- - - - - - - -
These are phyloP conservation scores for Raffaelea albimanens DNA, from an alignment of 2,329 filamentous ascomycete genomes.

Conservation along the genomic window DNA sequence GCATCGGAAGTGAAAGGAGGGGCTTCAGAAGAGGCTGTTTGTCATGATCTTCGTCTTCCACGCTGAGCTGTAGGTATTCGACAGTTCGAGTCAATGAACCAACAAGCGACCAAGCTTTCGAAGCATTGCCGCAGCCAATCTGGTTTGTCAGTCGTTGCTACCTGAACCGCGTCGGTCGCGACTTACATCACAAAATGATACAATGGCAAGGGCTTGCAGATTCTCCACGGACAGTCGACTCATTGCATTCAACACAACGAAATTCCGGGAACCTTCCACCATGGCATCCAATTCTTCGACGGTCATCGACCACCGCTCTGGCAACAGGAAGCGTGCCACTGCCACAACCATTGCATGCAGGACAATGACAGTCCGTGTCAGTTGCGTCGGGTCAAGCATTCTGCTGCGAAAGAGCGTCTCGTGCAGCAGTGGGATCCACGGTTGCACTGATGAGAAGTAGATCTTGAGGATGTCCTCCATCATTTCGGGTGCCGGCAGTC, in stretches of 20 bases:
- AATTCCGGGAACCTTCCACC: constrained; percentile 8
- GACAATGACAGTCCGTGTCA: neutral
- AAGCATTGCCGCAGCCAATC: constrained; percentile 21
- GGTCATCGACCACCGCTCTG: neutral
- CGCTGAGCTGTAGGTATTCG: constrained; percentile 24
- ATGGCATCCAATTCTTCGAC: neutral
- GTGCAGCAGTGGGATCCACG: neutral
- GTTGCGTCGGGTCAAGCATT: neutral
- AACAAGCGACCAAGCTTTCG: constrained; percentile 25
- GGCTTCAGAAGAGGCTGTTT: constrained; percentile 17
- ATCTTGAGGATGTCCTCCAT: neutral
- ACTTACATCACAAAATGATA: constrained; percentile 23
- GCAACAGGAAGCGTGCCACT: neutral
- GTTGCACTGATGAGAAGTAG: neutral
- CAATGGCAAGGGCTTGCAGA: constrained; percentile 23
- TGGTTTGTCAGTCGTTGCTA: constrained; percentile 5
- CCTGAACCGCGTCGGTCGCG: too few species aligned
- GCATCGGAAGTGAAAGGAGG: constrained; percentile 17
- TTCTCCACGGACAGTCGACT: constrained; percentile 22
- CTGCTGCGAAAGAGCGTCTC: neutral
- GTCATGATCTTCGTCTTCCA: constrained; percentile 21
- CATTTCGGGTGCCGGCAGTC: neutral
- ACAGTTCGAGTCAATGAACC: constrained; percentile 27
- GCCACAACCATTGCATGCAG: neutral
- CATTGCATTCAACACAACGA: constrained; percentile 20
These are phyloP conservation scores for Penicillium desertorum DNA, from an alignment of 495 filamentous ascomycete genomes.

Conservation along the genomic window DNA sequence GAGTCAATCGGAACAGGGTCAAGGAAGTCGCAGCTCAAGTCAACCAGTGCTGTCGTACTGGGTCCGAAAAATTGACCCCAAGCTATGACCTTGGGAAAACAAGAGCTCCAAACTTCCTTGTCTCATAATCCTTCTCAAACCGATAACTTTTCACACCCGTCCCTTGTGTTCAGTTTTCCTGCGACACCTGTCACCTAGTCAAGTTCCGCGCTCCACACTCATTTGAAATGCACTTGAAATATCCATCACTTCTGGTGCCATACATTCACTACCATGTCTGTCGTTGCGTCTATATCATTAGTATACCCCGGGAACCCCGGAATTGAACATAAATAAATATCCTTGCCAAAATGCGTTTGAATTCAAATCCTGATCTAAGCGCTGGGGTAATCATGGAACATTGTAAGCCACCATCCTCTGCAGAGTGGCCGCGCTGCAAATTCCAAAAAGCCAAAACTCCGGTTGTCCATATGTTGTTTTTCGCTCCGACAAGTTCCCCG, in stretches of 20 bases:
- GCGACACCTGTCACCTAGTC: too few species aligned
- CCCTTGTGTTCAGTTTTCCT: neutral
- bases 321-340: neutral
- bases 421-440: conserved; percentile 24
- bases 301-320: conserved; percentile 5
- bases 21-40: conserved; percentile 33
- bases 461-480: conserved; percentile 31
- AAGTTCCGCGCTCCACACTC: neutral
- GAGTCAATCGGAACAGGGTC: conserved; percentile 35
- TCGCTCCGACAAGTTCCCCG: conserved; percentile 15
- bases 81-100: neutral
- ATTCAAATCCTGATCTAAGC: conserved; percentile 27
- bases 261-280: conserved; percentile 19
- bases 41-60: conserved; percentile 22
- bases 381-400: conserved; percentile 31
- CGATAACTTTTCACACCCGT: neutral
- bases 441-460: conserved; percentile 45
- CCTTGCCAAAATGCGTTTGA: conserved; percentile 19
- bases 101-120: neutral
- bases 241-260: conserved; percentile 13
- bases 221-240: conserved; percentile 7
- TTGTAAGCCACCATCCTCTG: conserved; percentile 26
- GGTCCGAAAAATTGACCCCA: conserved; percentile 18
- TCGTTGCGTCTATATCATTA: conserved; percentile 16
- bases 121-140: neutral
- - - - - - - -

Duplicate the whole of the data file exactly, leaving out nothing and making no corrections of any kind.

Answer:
These are phyloP conservation scores for Raffaelea albimanens DNA, from an alignment of 2,329 filamentous ascomycete genomes.

Conservation along the genomic window DNA sequence GCATCGGAAGTGAAAGGAGGGGCTTCAGAAGAGGCTGTTTGTCATGATCTTCGTCTTCCACGCTGAGCTGTAGGTATTCGACAGTTCGAGTCAATGAACCAACAAGCGACCAAGCTTTCGAAGCATTGCCGCAGCCAATCTGGTTTGTCAGTCGTTGCTACCTGAACCGCGTCGGTCGCGACTTACATCACAAAATGATACAATGGCAAGGGCTTGCAGATTCTCCACGGACAGTCGACTCATTGCATTCAACACAACGAAATTCCGGGAACCTTCCACCATGGCATCCAATTCTTCGACGGTCATCGACCACCGCTCTGGCAACAGGAAGCGTGCCACTGCCACAACCATTGCATGCAGGACAATGACAGTCCGTGTCAGTTGCGTCGGGTCAAGCATTCTGCTGCGAAAGAGCGTCTCGTGCAGCAGTGGGATCCACGGTTGCACTGATGAGAAGTAGATCTTGAGGATGTCCTCCATCATTTCGGGTGCCGGCAGTC, in stretches of 20 bases:
- AATTCCGGGAACCTTCCACC: constrained; percentile 8
- GACAATGACAGTCCGTGTCA: neutral
- AAGCATTGCCGCAGCCAATC: constrained; percentile 21
- GGTCATCGACCACCGCTCTG: neutral
- CGCTGAGCTGTAGGTATTCG: constrained; percentile 24
- ATGGCATCCAATTCTTCGAC: neutral
- GTGCAGCAGTGGGATCCACG: neutral
- GTTGCGTCGGGTCAAGCATT: neutral
- AACAAGCGACCAAGCTTTCG: constrained; percentile 25
- GGCTTCAGAAGAGGCTGTTT: constrained; percentile 17
- ATCTTGAGGATGTCCTCCAT: neutral
- ACTTACATCACAAAATGATA: constrained; percentile 23
- GCAACAGGAAGCGTGCCACT: neutral
- GTTGCACTGATGAGAAGTAG: neutral
- CAATGGCAAGGGCTTGCAGA: constrained; percentile 23
- TGGTTTGTCAGTCGTTGCTA: constrained; percentile 5
- CCTGAACCGCGTCGGTCGCG: too few species aligned
- GCATCGGAAGTGAAAGGAGG: constrained; percentile 17
- TTCTCCACGGACAGTCGACT: constrained; percentile 22
- CTGCTGCGAAAGAGCGTCTC: neutral
- GTCATGATCTTCGTCTTCCA: constrained; percentile 21
- CATTTCGGGTGCCGGCAGTC: neutral
- ACAGTTCGAGTCAATGAACC: constrained; percentile 27
- GCCACAACCATTGCATGCAG: neutral
- CATTGCATTCAACACAACGA: constrained; percentile 20
These are phyloP conservation scores for Penicillium desertorum DNA, from an alignment of 495 filamentous ascomycete genomes.

Conservation along the genomic window DNA sequence GAGTCAATCGGAACAGGGTCAAGGAAGTCGCAGCTCAAGTCAACCAGTGCTGTCGTACTGGGTCCGAAAAATTGACCCCAAGCTATGACCTTGGGAAAACAAGAGCTCCAAACTTCCTTGTCTCATAATCCTTCTCAAACCGATAACTTTTCACACCCGTCCCTTGTGTTCAGTTTTCCTGCGACACCTGTCACCTAGTCAAGTTCCGCGCTCCACACTCATTTGAAATGCACTTGAAATATCCATCACTTCTGGTGCCATACATTCACTACCATGTCTGTCGTTGCGTCTATATCATTAGTATACCCCGGGAACCCCGGAATTGAACATAAATAAATATCCTTGCCAAAATGCGTTTGAATTCAAATCCTGATCTAAGCGCTGGGGTAATCATGGAACATTGTAAGCCACCATCCTCTGCAGAGTGGCCGCGCTGCAAATTCCAAAAAGCCAAAACTCCGGTTGTCCATATGTTGTTTTTCGCTCCGACAAGTTCCCCG, in stretches of 20 bases:
- GCGACACCTGTCACCTAGTC: too few species aligned
- CCCTTGTGTTCAGTTTTCCT: neutral
- bases 321-340: neutral
- bases 421-440: conserved; percentile 24
- bases 301-320: conserved; percentile 5
- bases 21-40: conserved; percentile 33
- bases 461-480: conserved; percentile 31
- AAGTTCCGCGCTCCACACTC: neutral
- GAGTCAATCGGAACAGGGTC: conserved; percentile 35
- TCGCTCCGACAAGTTCCCCG: conserved; percentile 15
- bases 81-100: neutral
- ATTCAAATCCTGATCTAAGC: conserved; percentile 27
- bases 261-280: conserved; percentile 19
- bases 41-60: conserved; percentile 22
- bases 381-400: conserved; percentile 31
- CGATAACTTTTCACACCCGT: neutral
- bases 441-460: conserved; percentile 45
- CCTTGCCAAAATGCGTTTGA: conserved; percentile 19
- bases 101-120: neutral
- bases 241-260: conserved; percentile 13
- bases 221-240: conserved; percentile 7
- TTGTAAGCCACCATCCTCTG: conserved; percentile 26
- GGTCCGAAAAATTGACCCCA: conserved; percentile 18
- TCGTTGCGTCTATATCATTA: conserved; percentile 16
- bases 121-140: neutral